To date government has invested R600 million in bursaries for FET College students in order to create access for the financially needy students. This investment by government is continuing to serve deserving students. We are aware that it is still not enough and government will endeavour to expand it further despite the very many demands that face us and the sever limitations placed on us by the current economic downturn. We are committed to ensuring that no young person is deprived of the opportunity for education or training merely because of a lack of money, even if this goal takes a few more years before it be fully realised.
Having elaborated on government's investment in the sector, it would be appropriate to direct a few words to the students here today. Whilst government will continue to improve the quality of education and training, I also want to urge the students to commit to attending all lectures and studying diligently. It is important not only to you as students but to the development and welfare of South Africa as a whole that you complete your studies successfully.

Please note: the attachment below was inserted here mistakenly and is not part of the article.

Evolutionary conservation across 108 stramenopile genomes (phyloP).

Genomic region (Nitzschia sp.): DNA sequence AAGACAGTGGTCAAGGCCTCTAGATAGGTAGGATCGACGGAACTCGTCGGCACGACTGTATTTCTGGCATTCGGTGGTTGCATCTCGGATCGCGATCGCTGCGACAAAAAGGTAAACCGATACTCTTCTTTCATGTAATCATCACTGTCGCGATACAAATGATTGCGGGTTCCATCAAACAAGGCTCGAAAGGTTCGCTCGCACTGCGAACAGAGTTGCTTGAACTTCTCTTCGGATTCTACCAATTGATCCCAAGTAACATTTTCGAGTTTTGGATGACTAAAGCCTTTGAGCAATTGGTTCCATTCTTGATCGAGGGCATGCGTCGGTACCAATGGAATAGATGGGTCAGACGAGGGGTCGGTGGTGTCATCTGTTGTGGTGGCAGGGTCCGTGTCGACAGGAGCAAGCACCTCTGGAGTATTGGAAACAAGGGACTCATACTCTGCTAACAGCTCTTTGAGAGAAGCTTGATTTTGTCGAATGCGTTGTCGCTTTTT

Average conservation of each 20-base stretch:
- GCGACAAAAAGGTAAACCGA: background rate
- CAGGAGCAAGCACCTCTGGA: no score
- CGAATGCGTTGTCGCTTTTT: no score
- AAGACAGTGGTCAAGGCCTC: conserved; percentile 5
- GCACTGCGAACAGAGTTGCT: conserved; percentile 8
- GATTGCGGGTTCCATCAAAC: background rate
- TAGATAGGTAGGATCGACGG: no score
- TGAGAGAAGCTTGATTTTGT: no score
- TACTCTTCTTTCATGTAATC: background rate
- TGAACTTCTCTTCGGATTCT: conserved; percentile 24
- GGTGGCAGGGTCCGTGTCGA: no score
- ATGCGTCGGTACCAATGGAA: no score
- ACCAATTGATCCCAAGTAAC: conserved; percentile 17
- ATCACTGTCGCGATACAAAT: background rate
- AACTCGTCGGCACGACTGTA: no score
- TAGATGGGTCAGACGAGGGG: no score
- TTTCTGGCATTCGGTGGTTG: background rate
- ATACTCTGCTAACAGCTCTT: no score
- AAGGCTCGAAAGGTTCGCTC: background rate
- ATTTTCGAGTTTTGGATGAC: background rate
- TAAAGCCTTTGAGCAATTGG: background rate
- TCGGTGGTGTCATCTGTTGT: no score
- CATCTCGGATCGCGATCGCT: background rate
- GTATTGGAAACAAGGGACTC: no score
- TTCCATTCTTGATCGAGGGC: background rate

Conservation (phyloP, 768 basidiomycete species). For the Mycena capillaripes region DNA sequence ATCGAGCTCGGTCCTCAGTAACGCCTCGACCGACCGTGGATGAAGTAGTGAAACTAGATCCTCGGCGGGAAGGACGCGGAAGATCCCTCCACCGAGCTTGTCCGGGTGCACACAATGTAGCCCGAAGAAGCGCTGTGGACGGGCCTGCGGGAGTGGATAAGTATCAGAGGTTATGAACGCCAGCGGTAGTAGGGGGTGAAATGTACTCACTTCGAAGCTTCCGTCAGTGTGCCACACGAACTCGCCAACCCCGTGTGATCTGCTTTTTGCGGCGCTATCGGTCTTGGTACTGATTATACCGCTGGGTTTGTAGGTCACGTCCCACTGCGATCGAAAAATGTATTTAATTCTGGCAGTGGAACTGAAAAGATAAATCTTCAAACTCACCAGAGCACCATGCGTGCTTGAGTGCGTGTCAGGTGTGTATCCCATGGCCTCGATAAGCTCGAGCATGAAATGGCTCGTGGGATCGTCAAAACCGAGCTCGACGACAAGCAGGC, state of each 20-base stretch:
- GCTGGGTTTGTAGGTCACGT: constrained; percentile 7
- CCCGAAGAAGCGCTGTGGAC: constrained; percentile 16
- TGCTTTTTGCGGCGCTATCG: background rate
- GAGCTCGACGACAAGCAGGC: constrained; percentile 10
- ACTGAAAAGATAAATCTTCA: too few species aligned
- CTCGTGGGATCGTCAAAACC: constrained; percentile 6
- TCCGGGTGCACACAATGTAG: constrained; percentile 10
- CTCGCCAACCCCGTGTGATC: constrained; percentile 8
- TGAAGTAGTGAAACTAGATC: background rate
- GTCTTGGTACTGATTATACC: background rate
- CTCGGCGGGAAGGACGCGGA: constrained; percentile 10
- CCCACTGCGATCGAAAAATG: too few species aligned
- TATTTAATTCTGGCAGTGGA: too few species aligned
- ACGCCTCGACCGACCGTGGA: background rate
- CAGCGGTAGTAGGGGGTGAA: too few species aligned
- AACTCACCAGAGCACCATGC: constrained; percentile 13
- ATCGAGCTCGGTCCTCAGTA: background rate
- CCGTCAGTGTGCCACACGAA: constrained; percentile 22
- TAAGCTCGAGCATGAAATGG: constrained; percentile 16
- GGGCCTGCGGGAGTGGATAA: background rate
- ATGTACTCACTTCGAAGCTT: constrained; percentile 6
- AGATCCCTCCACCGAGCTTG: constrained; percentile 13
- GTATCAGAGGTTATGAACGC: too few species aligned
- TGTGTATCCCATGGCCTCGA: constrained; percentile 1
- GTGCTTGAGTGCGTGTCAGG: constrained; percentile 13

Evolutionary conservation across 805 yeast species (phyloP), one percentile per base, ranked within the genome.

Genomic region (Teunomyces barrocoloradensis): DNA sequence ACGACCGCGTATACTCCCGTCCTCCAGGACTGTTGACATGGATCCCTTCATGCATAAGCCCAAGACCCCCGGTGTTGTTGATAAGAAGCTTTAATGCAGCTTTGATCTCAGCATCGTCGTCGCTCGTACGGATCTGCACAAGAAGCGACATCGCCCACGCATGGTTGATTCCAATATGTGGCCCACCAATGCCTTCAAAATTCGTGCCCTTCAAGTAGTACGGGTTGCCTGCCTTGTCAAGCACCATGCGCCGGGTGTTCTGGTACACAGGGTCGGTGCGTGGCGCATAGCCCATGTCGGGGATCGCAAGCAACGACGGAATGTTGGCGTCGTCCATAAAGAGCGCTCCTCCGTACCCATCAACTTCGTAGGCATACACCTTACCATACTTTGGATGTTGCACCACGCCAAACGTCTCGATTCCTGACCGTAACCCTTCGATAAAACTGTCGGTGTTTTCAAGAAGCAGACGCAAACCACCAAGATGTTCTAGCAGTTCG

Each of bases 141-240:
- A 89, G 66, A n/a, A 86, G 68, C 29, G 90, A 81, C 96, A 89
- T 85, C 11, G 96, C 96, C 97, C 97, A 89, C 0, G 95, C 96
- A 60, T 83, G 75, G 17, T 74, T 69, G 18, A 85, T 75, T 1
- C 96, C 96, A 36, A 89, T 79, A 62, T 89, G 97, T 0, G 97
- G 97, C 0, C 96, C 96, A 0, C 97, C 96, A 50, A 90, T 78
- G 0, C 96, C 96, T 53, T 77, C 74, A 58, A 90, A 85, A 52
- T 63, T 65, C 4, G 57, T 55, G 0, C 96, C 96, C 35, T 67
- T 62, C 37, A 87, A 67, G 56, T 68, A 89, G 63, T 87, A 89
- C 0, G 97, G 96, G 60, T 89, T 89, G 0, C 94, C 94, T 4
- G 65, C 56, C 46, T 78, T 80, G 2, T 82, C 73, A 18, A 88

Education is the most empowering and liberating asset that you can acquire for yourselves. It will enable you to earn a living and care for yourselves and your families. But, in addition, the development of our national skills base is one of the most important instruments for developing our country and is essential to ensuring that all our people can enjoy a decent life, free from poverty and deprivation.
In a very real sense, then, the future of our country depends on you, the youth, ensuring that you complete your studies successfully and contribute to the growth of our economy. Your country's future is in your hands so you must ensure that you don't waste the opportunity you have to develop your skills and qualify in your chosen field. Just as your parents generation liberated our country from the clutches of apartheid and oppression, so you must commit yourselves to liberating it from poverty and underdevelopment.